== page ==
Bloomberg and Reuters: The Coke and Pepsi of journalism?

Bloomberg and Reuters are not only healthy: unlike most of the journalism industry, they're growing. That’s because the two publications have something no other player in the news business does: subscription-only financial data and services that pull in billions of dollars.

Mary Altaffer/AP/Pool/File
In this file photo, New York City Mayor Michael Bloomberg presents the Fiscal Year 2013 preliminary budget in New York. Along with Reuters, the Bloomberg publication is cornering the journalism market, with billions in funding allowing for top flight journalist and editor salaries.

Very tough to make a go of it in the journalism biz these days without the stream of revenues coming in from a terminals business (Bloomberg gets at least two grand a month per installed terminal - that pays a lot of editor and reporter salaries).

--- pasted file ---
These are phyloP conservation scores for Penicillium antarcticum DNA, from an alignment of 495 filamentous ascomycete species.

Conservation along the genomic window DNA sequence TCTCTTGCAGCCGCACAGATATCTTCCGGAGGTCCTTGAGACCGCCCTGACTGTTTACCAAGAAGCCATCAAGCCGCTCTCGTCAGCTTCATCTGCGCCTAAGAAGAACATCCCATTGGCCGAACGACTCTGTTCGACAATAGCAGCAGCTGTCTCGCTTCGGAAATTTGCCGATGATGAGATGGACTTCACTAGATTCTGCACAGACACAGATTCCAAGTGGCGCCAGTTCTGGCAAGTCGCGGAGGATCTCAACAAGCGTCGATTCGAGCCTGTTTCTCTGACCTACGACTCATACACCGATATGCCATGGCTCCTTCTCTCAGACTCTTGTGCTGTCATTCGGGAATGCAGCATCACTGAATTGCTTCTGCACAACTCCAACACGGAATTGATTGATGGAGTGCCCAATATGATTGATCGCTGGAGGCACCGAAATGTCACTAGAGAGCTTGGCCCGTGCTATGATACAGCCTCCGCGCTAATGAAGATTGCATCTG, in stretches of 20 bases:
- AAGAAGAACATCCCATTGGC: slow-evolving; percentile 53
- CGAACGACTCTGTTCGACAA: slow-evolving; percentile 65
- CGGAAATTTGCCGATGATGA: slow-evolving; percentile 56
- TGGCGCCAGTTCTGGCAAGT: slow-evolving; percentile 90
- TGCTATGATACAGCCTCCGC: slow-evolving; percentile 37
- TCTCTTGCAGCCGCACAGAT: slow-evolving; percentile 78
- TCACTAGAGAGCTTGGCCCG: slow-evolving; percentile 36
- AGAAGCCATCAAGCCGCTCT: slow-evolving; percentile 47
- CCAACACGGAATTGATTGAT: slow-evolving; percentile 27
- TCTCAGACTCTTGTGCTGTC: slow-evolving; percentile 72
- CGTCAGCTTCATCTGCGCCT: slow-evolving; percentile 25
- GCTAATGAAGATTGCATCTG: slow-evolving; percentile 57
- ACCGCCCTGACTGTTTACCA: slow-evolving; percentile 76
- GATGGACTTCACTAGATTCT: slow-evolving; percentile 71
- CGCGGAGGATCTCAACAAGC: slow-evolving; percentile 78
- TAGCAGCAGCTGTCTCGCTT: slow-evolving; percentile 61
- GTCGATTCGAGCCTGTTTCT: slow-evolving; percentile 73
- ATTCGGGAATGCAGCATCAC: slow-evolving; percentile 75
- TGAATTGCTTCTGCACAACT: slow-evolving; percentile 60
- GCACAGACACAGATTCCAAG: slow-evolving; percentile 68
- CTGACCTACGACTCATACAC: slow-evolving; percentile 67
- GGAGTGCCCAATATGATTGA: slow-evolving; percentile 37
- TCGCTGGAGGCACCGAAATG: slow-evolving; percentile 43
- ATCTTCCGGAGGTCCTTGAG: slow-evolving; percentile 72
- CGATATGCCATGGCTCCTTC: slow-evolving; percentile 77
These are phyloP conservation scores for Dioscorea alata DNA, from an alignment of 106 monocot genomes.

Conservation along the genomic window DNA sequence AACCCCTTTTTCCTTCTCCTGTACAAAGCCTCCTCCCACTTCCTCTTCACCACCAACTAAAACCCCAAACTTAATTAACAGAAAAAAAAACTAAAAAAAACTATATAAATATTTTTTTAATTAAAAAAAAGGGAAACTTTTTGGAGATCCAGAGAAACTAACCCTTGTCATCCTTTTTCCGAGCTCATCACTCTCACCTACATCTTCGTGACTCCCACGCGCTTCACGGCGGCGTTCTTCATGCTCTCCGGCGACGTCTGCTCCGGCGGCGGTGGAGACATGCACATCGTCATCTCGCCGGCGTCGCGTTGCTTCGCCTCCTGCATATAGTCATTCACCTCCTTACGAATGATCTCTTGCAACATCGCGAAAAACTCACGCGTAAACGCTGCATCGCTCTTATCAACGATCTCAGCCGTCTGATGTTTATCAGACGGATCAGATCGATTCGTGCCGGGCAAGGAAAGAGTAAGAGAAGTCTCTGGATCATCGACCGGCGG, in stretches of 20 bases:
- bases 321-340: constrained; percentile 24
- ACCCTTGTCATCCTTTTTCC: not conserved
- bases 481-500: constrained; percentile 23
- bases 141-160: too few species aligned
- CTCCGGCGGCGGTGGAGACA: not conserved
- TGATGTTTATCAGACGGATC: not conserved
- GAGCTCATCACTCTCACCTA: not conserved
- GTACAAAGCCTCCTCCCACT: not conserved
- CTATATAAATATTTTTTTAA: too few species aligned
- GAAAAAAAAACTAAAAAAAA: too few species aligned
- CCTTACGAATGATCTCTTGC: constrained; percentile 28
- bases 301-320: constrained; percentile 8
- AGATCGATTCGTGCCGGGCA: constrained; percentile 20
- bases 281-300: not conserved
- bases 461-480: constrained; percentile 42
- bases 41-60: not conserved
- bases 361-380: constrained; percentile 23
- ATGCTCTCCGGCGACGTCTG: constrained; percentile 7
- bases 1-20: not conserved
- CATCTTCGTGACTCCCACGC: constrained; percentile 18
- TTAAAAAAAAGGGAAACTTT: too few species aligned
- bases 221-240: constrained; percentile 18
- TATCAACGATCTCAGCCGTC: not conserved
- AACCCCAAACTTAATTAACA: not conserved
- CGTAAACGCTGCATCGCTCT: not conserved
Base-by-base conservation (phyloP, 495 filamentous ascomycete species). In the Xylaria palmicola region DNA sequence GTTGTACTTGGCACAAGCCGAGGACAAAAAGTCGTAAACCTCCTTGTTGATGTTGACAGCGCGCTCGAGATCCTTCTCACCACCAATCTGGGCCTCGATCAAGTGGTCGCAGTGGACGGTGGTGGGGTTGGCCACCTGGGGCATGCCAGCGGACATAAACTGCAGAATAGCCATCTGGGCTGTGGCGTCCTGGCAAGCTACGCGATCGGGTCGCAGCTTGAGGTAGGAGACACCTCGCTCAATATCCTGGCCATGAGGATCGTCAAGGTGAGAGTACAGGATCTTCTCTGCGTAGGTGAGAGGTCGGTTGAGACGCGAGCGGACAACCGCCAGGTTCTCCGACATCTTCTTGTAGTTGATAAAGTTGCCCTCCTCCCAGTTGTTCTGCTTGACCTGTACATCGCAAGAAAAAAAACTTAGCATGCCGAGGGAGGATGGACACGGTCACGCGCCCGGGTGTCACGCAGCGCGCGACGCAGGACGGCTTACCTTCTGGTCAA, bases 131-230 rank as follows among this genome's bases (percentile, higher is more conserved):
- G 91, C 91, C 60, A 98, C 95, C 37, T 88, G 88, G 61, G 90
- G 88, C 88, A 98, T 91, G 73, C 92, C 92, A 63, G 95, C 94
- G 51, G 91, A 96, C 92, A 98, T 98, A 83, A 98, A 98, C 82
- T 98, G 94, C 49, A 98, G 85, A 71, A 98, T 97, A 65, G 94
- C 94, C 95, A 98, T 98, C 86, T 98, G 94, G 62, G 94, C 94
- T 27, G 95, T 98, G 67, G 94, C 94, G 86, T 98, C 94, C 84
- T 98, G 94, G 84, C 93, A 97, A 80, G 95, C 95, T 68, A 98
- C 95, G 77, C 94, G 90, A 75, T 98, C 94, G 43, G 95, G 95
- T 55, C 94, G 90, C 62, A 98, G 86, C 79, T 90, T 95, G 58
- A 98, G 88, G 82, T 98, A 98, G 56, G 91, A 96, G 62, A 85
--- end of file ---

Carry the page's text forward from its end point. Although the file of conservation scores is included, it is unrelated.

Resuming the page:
AdWeek is calling the two news n' data giants in this duopoly "The Future of Journalism"...

Awash in subscriber revenue, Bloomberg and Thomson Reuters are those truly rare things: news organizations that not only are healthy but also are on a hiring spree. Bloomberg boasts about 2,400 edit staffers, up from 2,100 three years ago, while Thomson Reuters has added 600 full-time journalists over the past four years for a total of 3,000. Each employs more newspeople than The New York Times and The Washington Post combined.

In Bloomberg’s case, the handsome newsroom salaries are legendary. “They’re spending like drunken sailors on all these top-flight journalists,” grumbles an exec at a competing media company. “It’s allowed them to corner the talent market.” That’s because Bloomberg and Reuters have something no other player in the news business does: subscription-only financial data and services that pull in billions of dollars.

Compare that to the calamitous newspaper industry, where some 13,400—about one-fourth—of newsroom jobs were lost between 2006 and 2010, according to Pew’s State of News Media 2012 report. As that carnage continues, consumers remain steadfast in their refusal to pay for news online—and news outfits are left scrambling to figure out a profitable future.

Tough to take on Coke and Pepsi, but not impossible - there's always been a Dr Pepper kickin' around after all.

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